'True Blood': Snuff Film Chic

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Like most True Blood fans, I'm pretty blasé about the occasional splash of blood, and I didn't think twice when the Estonian sex-toy started dancing naked through the episodes... but now the creators have concocted a scene that mixes perfectly healthy violence with an unpleasant dash of revenge rape.

Most of the episode seemed designed mainly to build up various plot points to prepare us for something exciting next week:

  1. The mysterious new vampire in town seduces, blackmails and hypnotizes his way through the cast on some unclear mission.
  2. Sookie gets to know the werewolf population, using her tried-and-true method of flirtatious suicide mission. (They'll grow to love her; anyone who names a werewolf bar "Lou Pine's Beer" must be a little soft-hearted.)
  3. Jason transfers his golden-retriever enthusiasm to the notion of being a policeman, because he is good at tackling people. This will end spectacularly badly, probably sooner rather than later.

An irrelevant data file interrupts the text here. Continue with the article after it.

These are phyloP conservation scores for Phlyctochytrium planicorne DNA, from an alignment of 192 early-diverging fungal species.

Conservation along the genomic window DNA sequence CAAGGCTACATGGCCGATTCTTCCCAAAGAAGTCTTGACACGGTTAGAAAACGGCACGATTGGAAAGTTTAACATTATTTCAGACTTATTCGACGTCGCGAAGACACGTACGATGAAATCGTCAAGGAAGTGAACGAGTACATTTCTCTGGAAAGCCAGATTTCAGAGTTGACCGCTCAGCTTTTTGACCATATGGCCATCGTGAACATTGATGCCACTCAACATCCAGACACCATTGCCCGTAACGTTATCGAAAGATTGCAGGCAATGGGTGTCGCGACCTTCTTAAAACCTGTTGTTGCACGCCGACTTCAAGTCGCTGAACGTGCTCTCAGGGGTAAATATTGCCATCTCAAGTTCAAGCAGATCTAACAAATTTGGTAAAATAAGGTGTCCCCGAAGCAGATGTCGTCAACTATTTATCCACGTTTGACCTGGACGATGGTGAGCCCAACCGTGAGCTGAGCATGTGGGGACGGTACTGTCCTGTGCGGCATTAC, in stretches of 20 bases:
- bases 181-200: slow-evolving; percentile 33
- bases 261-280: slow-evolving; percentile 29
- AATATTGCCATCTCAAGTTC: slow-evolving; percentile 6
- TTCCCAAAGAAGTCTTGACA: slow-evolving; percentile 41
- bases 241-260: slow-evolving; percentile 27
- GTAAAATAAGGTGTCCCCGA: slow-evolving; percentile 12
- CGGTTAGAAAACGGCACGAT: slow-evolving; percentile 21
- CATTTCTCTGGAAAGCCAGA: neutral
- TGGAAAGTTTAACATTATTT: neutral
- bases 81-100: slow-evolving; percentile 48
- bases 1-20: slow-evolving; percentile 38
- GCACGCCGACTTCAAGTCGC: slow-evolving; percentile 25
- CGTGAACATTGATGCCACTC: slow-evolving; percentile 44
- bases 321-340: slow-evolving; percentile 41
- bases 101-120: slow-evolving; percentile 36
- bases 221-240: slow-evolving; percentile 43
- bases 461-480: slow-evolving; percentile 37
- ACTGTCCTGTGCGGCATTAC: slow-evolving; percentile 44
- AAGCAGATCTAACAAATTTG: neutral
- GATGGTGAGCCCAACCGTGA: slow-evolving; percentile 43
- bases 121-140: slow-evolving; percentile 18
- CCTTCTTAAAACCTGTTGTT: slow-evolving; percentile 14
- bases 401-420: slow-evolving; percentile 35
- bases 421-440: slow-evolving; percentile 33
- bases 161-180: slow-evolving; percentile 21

On to the disturbing part. Bill's ex shows up to torment him (and to steal him back from Sookie), reminding Bill that he always hurts the humans he loves, torturing him with memories of his long-dead wife and children - and he snaps. In a supremely creepy rape/sex/murder scene, Bill attacks Lorena, ripping off her clothes and having his wicked vampire way with her. To be fair, she makes it very clear that she's pleased with this development - he's the one yelling "no." He's also the one breaking her neck and twisting her head around backward while he continues with the vampire sex. She, also a vampire, doesn't die, but bleeds out the mouth while she gurgles "I still love you."

And that's where the episode ends.

For vampires, maybe this sort of thing is equivalent to light bondage play, but we, the human audience, have just watched a snuff film. I hate to be the prude in the house, but the whole scene felt gratuitous and crass. The fact that the characters in the scene have backstories that make the act we're witnessing less horrifying in theory is in reality a petty excuse to go for shock value and violence-instilled titillation - it's almost like they dubbed "yes" over the scene to make it less like rape without changing any of the actual actions. Perhaps they could argue that they were trying to subvert the very nature of sexual violence, twist the motivations of all parties and hold the situation up to the light, among other filmspeak - in which case, all I can say is Dudes, you're doing it wrong.

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Clarissa Matthews contributes to TheAtlantic.com, mostly in the form of product management. She is a graduate of Swarthmore College and Columbia University's Publishing Institute and lives in Washington, D.C.

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